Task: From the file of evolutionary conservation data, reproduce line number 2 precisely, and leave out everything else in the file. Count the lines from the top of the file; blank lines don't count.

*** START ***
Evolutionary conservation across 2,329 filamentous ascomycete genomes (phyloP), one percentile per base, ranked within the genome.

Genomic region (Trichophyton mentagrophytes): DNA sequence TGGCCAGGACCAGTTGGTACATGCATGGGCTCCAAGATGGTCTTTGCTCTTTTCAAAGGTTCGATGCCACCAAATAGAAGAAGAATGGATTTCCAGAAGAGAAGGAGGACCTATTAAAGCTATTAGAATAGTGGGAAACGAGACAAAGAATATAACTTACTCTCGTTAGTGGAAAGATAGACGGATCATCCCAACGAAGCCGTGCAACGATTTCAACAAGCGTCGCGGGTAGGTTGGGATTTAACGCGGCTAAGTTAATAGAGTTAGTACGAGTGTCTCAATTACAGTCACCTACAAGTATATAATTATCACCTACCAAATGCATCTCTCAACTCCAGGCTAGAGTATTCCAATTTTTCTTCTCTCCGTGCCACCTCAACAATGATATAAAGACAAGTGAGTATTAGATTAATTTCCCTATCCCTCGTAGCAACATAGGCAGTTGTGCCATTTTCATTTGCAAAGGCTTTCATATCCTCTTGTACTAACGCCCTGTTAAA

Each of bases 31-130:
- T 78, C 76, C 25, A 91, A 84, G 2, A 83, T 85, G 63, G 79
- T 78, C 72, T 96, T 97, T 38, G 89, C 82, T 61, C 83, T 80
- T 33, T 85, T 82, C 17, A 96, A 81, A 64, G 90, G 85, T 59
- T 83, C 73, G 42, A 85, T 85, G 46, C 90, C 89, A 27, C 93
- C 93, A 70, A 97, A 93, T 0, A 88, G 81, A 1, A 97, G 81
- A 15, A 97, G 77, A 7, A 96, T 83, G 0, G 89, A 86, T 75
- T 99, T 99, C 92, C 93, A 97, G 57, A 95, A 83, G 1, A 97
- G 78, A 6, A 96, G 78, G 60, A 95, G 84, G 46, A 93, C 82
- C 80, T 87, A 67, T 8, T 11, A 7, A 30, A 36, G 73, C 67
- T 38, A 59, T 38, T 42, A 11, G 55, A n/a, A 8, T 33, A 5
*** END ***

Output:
Genomic region (Trichophyton mentagrophytes): DNA sequence TGGCCAGGACCAGTTGGTACATGCATGGGCTCCAAGATGGTCTTTGCTCTTTTCAAAGGTTCGATGCCACCAAATAGAAGAAGAATGGATTTCCAGAAGAGAAGGAGGACCTATTAAAGCTATTAGAATAGTGGGAAACGAGACAAAGAATATAACTTACTCTCGTTAGTGGAAAGATAGACGGATCATCCCAACGAAGCCGTGCAACGATTTCAACAAGCGTCGCGGGTAGGTTGGGATTTAACGCGGCTAAGTTAATAGAGTTAGTACGAGTGTCTCAATTACAGTCACCTACAAGTATATAATTATCACCTACCAAATGCATCTCTCAACTCCAGGCTAGAGTATTCCAATTTTTCTTCTCTCCGTGCCACCTCAACAATGATATAAAGACAAGTGAGTATTAGATTAATTTCCCTATCCCTCGTAGCAACATAGGCAGTTGTGCCATTTTCATTTGCAAAGGCTTTCATATCCTCTTGTACTAACGCCCTGTTAAA